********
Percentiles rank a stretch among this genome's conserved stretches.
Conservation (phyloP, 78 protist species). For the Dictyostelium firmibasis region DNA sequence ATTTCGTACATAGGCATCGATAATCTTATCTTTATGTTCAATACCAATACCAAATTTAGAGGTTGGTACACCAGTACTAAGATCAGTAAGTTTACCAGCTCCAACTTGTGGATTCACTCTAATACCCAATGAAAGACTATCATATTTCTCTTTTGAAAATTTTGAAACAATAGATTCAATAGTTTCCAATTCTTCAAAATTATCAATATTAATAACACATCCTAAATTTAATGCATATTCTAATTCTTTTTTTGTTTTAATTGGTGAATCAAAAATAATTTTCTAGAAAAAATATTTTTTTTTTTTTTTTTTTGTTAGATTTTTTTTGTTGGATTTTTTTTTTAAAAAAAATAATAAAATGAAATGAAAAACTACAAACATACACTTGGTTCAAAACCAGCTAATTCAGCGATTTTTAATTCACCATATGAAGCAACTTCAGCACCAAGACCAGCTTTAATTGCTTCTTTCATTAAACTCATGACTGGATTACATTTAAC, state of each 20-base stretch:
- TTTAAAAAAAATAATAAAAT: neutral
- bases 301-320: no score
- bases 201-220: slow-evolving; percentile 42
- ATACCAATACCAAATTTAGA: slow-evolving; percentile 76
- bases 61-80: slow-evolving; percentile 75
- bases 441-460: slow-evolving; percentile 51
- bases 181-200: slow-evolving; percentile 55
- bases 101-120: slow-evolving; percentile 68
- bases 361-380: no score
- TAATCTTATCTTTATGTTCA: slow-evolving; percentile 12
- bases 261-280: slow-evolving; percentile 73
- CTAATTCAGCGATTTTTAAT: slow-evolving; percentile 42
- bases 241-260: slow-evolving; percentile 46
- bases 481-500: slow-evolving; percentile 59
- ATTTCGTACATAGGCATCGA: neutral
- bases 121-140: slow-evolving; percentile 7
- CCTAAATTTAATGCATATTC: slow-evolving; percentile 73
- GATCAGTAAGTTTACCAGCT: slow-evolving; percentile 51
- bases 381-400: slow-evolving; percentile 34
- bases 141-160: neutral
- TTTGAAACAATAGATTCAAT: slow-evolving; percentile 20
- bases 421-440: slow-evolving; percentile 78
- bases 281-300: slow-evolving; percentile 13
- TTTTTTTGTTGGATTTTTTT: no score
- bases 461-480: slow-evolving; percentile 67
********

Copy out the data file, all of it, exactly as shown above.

Percentiles rank a stretch among this genome's conserved stretches.
Conservation (phyloP, 78 protist species). For the Dictyostelium firmibasis region DNA sequence ATTTCGTACATAGGCATCGATAATCTTATCTTTATGTTCAATACCAATACCAAATTTAGAGGTTGGTACACCAGTACTAAGATCAGTAAGTTTACCAGCTCCAACTTGTGGATTCACTCTAATACCCAATGAAAGACTATCATATTTCTCTTTTGAAAATTTTGAAACAATAGATTCAATAGTTTCCAATTCTTCAAAATTATCAATATTAATAACACATCCTAAATTTAATGCATATTCTAATTCTTTTTTTGTTTTAATTGGTGAATCAAAAATAATTTTCTAGAAAAAATATTTTTTTTTTTTTTTTTTTGTTAGATTTTTTTTGTTGGATTTTTTTTTTAAAAAAAATAATAAAATGAAATGAAAAACTACAAACATACACTTGGTTCAAAACCAGCTAATTCAGCGATTTTTAATTCACCATATGAAGCAACTTCAGCACCAAGACCAGCTTTAATTGCTTCTTTCATTAAACTCATGACTGGATTACATTTAAC, state of each 20-base stretch:
- TTTAAAAAAAATAATAAAAT: neutral
- bases 301-320: no score
- bases 201-220: slow-evolving; percentile 42
- ATACCAATACCAAATTTAGA: slow-evolving; percentile 76
- bases 61-80: slow-evolving; percentile 75
- bases 441-460: slow-evolving; percentile 51
- bases 181-200: slow-evolving; percentile 55
- bases 101-120: slow-evolving; percentile 68
- bases 361-380: no score
- TAATCTTATCTTTATGTTCA: slow-evolving; percentile 12
- bases 261-280: slow-evolving; percentile 73
- CTAATTCAGCGATTTTTAAT: slow-evolving; percentile 42
- bases 241-260: slow-evolving; percentile 46
- bases 481-500: slow-evolving; percentile 59
- ATTTCGTACATAGGCATCGA: neutral
- bases 121-140: slow-evolving; percentile 7
- CCTAAATTTAATGCATATTC: slow-evolving; percentile 73
- GATCAGTAAGTTTACCAGCT: slow-evolving; percentile 51
- bases 381-400: slow-evolving; percentile 34
- bases 141-160: neutral
- TTTGAAACAATAGATTCAAT: slow-evolving; percentile 20
- bases 421-440: slow-evolving; percentile 78
- bases 281-300: slow-evolving; percentile 13
- TTTTTTTGTTGGATTTTTTT: no score
- bases 461-480: slow-evolving; percentile 67